2. Lack of Impact – If your church were to close its doors tomorrow, would anyone in the community miss it? What is the impact of your church on the corner where it sits? In consulting with church boards and from my own pastoral experience the agendas for most church meetings never change in content. Ideas get tabled over and over until they die from neglect and those for whom this ideas were a passion have left or given up on anything happening. When was the last time your church spent a board meeting dreaming, praying and studying the scriptures together to hear a new word from the Lord as to what God is calling them to do? Or, is that left for a once a year board retreat and then it is back to business balancing the budget and cutting corners at the next meeting? How many of your ministries reach outside the walls of your church? What is your impact in the name of Jesus Christ? Is it as irresistible as Jesus?
3. “No” faces – I once heard a person described as having a “yes” face. By that she meant that this person sent off positive energy and invited people to share, discuss and create with her. Does your church have a “yes” face? A “yes” face is irresistible.
However, most faces of those I see in pews and on pastors these days don’t look very happy let alone say “yes”. There is “no” written all over them. No, don’t come close to me. No I don’t talk to strangers. No, I have no time for you. No, your ideas aren’t as good as mine. And one thing I have learned is that no can be as contagious as yes. Pastor, what does your face say to those in your presence? Are you setting a “Yes” face or a “No” face example for your congregation? Here is a simple test. Do you smile when you go into the pulpit and welcome people to worship? You would be surprised at how many pastors do not.
4. Fights – Tied closely to number 3 is church infighting. Do I need to say more? One of the most stressful aspects of a pastor’s job is managing all the conflicts within the congregation and/or fending off personal attacks. Jesus did not draw crowds because they wanted to see a fight – although fights do seem to draw crowds. The problem with a fight drawing crowd is that it doesn’t stick around. Once it is clear the fight is over or who is going to win, the crowd dissipates. Jesus drew crowds to him like a moth to a flame. After all he did say he was the light of the world. How does your congregation shine like a light, a beacon in your community, drawing people to them with an irresistible brilliance? The interpersonal attacks and in fighting of today’s churches casts a shadow that obliterates the light of the one who came telling us to love one another.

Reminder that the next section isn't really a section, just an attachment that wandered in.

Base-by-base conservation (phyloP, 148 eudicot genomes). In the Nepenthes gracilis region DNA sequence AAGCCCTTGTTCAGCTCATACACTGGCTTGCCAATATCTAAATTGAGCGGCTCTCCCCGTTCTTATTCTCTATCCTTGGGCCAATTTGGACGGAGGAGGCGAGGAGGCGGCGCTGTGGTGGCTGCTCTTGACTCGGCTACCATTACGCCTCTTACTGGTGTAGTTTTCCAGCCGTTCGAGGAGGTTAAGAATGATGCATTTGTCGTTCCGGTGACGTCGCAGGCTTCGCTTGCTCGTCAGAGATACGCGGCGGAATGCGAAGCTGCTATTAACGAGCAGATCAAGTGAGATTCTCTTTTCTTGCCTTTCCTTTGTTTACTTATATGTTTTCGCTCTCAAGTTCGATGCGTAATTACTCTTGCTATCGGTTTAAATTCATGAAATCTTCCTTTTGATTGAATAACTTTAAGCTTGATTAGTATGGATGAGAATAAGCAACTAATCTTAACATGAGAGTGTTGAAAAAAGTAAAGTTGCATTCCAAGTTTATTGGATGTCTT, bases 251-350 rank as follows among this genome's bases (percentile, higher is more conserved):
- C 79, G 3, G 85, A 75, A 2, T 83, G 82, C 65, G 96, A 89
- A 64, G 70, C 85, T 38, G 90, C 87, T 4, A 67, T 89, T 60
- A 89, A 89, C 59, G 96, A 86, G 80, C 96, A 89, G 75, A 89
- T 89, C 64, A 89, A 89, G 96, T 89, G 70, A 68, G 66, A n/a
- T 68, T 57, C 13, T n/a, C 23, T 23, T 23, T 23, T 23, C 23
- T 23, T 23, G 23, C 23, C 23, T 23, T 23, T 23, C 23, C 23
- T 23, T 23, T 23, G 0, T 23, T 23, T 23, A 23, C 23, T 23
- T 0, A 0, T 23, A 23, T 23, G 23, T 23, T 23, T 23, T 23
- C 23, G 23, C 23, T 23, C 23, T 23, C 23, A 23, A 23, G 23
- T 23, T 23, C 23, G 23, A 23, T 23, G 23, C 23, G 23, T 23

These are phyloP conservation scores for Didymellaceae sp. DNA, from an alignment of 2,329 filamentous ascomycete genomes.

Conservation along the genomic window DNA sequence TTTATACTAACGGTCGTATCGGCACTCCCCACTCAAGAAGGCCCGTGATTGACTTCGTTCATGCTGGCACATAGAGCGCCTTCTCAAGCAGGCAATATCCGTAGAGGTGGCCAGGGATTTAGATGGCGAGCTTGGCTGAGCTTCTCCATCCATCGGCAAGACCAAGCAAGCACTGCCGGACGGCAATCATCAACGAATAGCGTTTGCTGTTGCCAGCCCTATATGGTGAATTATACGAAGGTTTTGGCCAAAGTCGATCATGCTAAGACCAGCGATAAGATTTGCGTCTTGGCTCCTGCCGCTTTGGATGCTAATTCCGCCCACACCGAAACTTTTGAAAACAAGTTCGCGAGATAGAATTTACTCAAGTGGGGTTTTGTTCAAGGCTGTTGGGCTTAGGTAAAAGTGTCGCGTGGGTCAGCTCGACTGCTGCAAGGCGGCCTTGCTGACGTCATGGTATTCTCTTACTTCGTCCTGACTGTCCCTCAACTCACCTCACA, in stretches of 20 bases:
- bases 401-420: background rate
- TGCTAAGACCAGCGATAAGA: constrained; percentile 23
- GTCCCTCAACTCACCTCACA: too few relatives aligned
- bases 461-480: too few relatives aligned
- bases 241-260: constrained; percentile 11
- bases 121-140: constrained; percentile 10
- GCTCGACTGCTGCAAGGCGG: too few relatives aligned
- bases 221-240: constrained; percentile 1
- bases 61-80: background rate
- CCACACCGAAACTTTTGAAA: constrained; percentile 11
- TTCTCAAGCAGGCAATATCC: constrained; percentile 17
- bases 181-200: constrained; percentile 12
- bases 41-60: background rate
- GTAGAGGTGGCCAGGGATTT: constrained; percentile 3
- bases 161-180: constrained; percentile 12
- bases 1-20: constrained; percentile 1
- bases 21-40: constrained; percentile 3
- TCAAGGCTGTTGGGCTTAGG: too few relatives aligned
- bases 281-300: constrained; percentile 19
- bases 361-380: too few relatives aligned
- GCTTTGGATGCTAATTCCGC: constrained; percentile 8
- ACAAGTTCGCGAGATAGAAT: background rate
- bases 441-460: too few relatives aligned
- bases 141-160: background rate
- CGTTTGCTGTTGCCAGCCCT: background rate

5. Withdrawing – Jesus withdrew to quiet places to pray and recoup his energy before spending time with crowds healing, teaching and preaching. The church today withdraws behind its four walls to preach, pray and teach its own before going back to their real lives. Jesus was accessible. He didn’t hold office hours or sit in his office behind his computer. He was out among the people. He knew what was happening in their lives because he was eating with people and staying with them. Would Jesus be as irresistible if he spent all his time in meetings or in his carpenter’s shop? The 80/20 rule for churches should be 80% of their time outside in the community and 20% in the sanctuary.
Jesus was irresistible because he lived out his self-description: I am the Way, the Truth and the Life. If the one we follow is the one we profess to believe in and these are more than words to us, then why, oh why, have so many well-intentioned, well-trained church folks turned this irresistible God with us into an irrelevant symbol?
Please hear this as a passionate portrayal of my own heart and mind at the moment when I heard the pastor’s words in the sermon. I am passionate about the body of Christ and those who serve in it. It breaks my heart to see so many established churches struggle with attracting people to the one we find irresistible. And I know it breaks yours too. We are in this together those of us who serve both the divine and human aspects of the church.
Interesting now that I think about it…the sermon title for today, the one that spawned this blog, was entitled “What Breaks Your Heart?” Now, I’m going to go back to listen to the rest of it.
Blessings on your work